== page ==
GED Science Practice Test: Work

Work is a word that people have an intuitive understanding of. When you place several heavy boxes on a high shelf, you understand that you’ve done a lot of work.  In physics, something (or someone) is said to do work when it applies a force to move or displace an object over a distance.  Thus, in the above example, you applied a force to the box and box moved over a distance.  Work is represented by the following formula:

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If you remember from the previous physics lesson, force is measured in Newtons, and distance is measured in meters.  Thus, the unit for work is a Newton-meter, called a Joule (J).

While work is intuitively understood, there is something about work that can be confusing.  Imagine that you push really, really hard on a wall for about one minute.  You may think that you did a lot of work, but in reality, you did zero work!!!   If you examine the formula above, you will understand why.  You applied a great deal of force, but did not move the wall.  So you multiply that large amount of force by zero, and as a result, you have done zero work on the wall.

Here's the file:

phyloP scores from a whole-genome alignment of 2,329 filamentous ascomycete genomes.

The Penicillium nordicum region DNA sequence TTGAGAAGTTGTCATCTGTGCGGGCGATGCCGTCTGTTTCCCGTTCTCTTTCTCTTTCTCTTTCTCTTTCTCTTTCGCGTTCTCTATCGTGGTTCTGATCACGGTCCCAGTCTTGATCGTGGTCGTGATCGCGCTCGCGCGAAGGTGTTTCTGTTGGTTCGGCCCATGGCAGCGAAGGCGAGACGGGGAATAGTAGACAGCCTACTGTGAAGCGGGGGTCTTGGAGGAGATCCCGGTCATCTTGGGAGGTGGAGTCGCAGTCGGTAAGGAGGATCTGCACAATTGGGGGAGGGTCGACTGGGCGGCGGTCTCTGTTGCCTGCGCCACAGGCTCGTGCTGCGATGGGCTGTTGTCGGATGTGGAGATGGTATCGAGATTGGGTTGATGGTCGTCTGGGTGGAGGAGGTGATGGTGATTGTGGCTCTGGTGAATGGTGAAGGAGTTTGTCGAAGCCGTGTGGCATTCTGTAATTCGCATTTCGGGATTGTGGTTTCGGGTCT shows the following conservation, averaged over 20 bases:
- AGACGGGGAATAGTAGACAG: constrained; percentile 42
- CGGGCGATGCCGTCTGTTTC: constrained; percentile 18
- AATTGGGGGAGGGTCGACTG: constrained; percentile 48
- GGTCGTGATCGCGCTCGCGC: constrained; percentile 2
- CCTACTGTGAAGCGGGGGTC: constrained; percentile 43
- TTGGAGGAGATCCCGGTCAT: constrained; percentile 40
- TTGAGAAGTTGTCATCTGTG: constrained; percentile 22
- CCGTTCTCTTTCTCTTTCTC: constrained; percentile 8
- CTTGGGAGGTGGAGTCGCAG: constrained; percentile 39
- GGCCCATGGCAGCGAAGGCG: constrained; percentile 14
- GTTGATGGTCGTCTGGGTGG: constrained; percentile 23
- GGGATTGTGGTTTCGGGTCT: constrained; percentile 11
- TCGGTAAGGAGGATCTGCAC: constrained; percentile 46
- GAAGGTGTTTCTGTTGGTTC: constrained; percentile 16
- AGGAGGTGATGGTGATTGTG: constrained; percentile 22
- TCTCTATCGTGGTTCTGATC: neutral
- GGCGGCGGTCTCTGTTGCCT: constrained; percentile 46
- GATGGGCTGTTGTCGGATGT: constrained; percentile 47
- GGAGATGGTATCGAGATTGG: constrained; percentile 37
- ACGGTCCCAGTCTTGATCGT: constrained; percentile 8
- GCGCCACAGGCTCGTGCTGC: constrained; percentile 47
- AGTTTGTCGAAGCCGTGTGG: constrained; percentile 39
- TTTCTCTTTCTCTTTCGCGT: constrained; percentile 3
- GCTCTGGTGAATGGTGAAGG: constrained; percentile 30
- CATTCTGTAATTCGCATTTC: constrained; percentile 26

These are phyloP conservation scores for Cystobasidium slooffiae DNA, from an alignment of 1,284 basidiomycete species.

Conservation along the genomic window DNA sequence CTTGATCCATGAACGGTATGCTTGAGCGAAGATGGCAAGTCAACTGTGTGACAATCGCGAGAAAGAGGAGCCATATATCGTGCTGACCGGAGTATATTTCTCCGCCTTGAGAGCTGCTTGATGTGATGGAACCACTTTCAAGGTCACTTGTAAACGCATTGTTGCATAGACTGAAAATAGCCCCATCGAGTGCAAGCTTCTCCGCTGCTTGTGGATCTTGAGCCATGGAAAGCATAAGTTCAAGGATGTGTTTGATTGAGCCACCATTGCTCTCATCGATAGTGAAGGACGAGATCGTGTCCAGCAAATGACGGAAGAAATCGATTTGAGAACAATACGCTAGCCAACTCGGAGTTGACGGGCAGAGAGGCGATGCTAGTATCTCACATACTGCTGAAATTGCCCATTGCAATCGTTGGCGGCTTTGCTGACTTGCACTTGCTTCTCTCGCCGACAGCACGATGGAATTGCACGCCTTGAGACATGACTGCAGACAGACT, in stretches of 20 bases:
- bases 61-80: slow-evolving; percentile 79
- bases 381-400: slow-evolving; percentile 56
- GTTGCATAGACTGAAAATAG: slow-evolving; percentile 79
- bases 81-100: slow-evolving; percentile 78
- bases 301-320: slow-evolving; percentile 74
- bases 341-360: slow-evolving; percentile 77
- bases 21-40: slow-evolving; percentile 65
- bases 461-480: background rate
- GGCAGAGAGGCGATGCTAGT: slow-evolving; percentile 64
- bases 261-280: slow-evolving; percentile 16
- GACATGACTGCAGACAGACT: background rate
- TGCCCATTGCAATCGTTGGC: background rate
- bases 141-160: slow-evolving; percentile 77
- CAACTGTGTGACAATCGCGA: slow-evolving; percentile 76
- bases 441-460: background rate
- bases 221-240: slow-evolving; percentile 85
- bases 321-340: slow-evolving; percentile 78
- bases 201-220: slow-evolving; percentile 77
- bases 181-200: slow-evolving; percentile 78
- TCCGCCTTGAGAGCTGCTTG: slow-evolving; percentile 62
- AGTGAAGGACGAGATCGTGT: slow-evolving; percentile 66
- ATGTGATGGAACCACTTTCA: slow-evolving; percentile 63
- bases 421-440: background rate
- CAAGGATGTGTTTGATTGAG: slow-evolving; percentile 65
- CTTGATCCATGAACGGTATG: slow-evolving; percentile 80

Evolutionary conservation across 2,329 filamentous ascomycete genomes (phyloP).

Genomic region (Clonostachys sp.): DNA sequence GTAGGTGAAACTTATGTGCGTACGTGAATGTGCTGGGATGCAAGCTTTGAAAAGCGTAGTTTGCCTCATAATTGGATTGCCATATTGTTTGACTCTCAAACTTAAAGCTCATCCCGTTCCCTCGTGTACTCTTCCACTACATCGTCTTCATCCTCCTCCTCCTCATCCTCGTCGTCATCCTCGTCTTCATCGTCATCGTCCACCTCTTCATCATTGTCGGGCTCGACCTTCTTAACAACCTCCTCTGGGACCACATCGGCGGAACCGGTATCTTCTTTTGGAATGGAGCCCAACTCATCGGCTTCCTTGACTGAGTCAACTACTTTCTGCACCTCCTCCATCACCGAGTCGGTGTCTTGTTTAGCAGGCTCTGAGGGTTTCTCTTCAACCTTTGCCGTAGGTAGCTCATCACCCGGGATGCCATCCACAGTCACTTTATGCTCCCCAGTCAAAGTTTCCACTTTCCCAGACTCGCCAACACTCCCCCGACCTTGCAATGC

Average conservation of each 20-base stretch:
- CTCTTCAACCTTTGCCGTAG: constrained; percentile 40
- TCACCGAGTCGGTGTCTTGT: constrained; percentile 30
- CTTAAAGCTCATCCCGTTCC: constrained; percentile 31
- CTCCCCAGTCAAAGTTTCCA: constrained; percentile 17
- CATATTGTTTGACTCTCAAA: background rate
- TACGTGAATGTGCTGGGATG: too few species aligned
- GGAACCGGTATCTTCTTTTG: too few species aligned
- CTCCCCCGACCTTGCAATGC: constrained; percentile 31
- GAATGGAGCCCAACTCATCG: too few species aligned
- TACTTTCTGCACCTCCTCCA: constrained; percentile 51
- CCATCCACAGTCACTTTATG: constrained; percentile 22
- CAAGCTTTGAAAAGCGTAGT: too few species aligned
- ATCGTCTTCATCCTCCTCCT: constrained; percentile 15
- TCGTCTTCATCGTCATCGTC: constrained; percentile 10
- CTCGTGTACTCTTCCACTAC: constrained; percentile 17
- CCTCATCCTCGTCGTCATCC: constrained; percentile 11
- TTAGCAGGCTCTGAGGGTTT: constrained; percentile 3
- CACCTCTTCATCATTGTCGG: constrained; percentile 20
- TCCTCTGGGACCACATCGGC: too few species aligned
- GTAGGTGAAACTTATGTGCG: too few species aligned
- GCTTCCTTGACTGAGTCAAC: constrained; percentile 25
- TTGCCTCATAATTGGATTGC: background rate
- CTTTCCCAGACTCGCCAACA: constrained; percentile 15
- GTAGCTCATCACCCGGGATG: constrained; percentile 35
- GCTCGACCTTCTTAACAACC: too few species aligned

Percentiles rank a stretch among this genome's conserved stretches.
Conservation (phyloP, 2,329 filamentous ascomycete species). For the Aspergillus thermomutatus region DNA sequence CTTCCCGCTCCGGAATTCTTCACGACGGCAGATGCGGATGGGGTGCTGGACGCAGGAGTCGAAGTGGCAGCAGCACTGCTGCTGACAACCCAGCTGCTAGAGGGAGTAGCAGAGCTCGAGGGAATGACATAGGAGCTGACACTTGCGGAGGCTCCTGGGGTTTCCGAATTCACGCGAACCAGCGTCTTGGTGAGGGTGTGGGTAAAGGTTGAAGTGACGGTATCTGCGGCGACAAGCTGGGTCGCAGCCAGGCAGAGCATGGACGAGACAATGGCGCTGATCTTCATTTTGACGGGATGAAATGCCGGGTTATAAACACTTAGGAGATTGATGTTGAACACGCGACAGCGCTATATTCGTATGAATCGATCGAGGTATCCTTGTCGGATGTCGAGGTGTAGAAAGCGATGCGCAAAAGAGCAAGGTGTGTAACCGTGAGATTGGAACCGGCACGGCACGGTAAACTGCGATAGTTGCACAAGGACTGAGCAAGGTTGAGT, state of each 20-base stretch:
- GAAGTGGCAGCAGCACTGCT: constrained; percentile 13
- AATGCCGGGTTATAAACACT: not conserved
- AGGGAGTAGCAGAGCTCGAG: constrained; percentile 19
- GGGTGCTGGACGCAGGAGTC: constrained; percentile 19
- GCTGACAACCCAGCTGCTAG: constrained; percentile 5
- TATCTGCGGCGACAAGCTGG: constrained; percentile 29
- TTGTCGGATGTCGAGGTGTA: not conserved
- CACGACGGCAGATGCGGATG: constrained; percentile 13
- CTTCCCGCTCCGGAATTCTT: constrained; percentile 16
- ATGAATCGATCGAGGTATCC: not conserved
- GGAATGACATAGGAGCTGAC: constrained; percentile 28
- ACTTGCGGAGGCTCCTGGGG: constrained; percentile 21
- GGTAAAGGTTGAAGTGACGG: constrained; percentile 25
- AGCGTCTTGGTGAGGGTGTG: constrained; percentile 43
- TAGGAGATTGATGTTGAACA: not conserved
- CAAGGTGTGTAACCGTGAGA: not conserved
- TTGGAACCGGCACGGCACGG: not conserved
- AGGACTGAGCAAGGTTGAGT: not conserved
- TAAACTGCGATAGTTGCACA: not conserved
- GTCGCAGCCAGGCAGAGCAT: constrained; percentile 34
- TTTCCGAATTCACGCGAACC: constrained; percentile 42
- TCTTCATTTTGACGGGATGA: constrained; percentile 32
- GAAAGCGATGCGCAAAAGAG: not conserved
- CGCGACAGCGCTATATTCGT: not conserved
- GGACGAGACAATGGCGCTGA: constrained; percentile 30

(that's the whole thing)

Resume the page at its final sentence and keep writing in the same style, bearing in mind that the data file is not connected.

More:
Another somewhat confusing thing about work is that the force applied has to be in the direction of the displacement.  What this means is that if you carry a box across a room, you are not doing any work on the box.  Because your force is pushing upward on the box (you serve to keep the box up off the floor), and the displacement is left to right across the room, no work is done—your force is perpendicular to the box. The following image shows these two unintuitive examples showing no work being done:

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